The companies were recruited principally: A (Company B of John W. Latson's Regi-ment of Light Artillery, Horse Artillery, 1st Regiment U. S. Volunteers), on Staten Island; B (1st Regiment Heavy Artillery), on Staten Island; C, D, E and F, at New York city; G at Utica; H (Carthage Battery), at Waterloo and Carthage; I, formed partly of Latson's Light Artillery and the Morgan Artillery at New York city and Norwich; K (Morgan Artillery), at Frankfort, Mohawk, Tompkinsville and Herkimer; L (Flushing or Hamilton Light Artillery, originally Artillery Company, 15th Militia), at Flushing; and M (Morgan Artillery), at Utica, Little Falls, Trenton Falls, Russia, Taberg, Camboy, Holland Patent, Rochester and Sand Bank. The second Company L was recruited principally at Frankfort, Schuyler, Hamilton, German Flats, Richfield, Warren, Utica, Exeter, Camden, Stark, Otsego, Burlington, Norwich and Watertown.

The first eight companies left the State November 7, 1861; Company L December 2d; and Companies I, K and M December 12, 1861; and the regiment (except first Company L for which see 34th Battery) served at and near Washington, D. C., in the Military District of Washington, from March, 1862; in Sturgis' Brigade, Military District of Washington, from May, 1862; in the Reserve Corps, Army of Virginia, from June, 1862; in the defenses of Washington, from September, 1862; in the artillery defenses of Alexandria, from January, 1863; and in the 22d Corps from February, 1863; in Tyler's Artillery Division, 2d Corps, Army of Potomac, from May 18, 1864; in the 2d Brigade, 1st Division, 2d Corps, from May 29, 1864; in the 1st Brigade, 1st Division, 2d Corps, from July, 1864; in the 1st Brigade, DeRussy's Division, 22d Corps, from June, 1865, as heavy artillery and infantry. September 29, 1865, commanded by Col. Joseph N. G. Whistler, it was honorably discharged and mustered out at Washington, D. C.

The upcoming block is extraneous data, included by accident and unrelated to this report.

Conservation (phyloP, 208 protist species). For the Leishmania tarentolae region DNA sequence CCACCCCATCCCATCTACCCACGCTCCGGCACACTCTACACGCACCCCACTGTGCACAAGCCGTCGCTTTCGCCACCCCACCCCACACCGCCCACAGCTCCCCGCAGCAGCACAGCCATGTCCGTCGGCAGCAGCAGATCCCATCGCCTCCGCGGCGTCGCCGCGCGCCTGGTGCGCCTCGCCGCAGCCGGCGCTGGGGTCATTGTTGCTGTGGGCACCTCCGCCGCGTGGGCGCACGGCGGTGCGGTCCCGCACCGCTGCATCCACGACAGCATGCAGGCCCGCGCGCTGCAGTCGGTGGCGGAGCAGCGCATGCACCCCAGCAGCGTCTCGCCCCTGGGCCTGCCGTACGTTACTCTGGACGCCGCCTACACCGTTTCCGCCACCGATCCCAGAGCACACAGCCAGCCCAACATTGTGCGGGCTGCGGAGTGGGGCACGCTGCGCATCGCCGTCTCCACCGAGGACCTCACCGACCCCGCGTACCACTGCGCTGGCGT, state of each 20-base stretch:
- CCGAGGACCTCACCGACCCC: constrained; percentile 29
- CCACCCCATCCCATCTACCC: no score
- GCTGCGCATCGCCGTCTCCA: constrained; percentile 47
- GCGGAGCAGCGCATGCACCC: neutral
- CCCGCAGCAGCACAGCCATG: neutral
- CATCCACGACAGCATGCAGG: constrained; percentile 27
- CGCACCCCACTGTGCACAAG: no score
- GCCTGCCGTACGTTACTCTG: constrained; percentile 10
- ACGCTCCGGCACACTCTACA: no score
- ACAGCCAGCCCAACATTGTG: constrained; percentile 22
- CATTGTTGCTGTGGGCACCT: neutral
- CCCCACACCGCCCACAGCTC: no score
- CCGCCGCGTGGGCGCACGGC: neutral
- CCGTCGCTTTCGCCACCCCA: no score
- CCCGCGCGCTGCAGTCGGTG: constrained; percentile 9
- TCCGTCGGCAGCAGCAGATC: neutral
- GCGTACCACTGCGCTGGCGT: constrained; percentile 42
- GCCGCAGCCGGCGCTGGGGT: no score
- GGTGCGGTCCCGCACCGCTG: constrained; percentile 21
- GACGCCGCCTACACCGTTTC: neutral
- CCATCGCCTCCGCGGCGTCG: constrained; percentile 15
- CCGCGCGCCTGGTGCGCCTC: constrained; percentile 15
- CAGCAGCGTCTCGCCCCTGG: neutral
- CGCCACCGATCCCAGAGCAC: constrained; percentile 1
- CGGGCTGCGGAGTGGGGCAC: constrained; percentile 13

During its service, the regiment lost by death, killed in action, 5 officers, 105 enlisted men; of wounds received in action, 5 officers, 101 enlisted men; of disease and other causes, 250 enlisted men; total, 10 officers, 456 enlisted men; aggregate, 466; of whom 71 enlisted men died in the hands of the enemy.

The following is taken from The Union army: a history of military affairs in the loyal states, 1861-65 -- records of the regiments in the Union army -- cyclopedia of battles -- memoirs of commanders and soldiers, Volume II: New York, Maryland, West Virginia and Ohio. Madison, WI: Federal Pub. Co., 1908.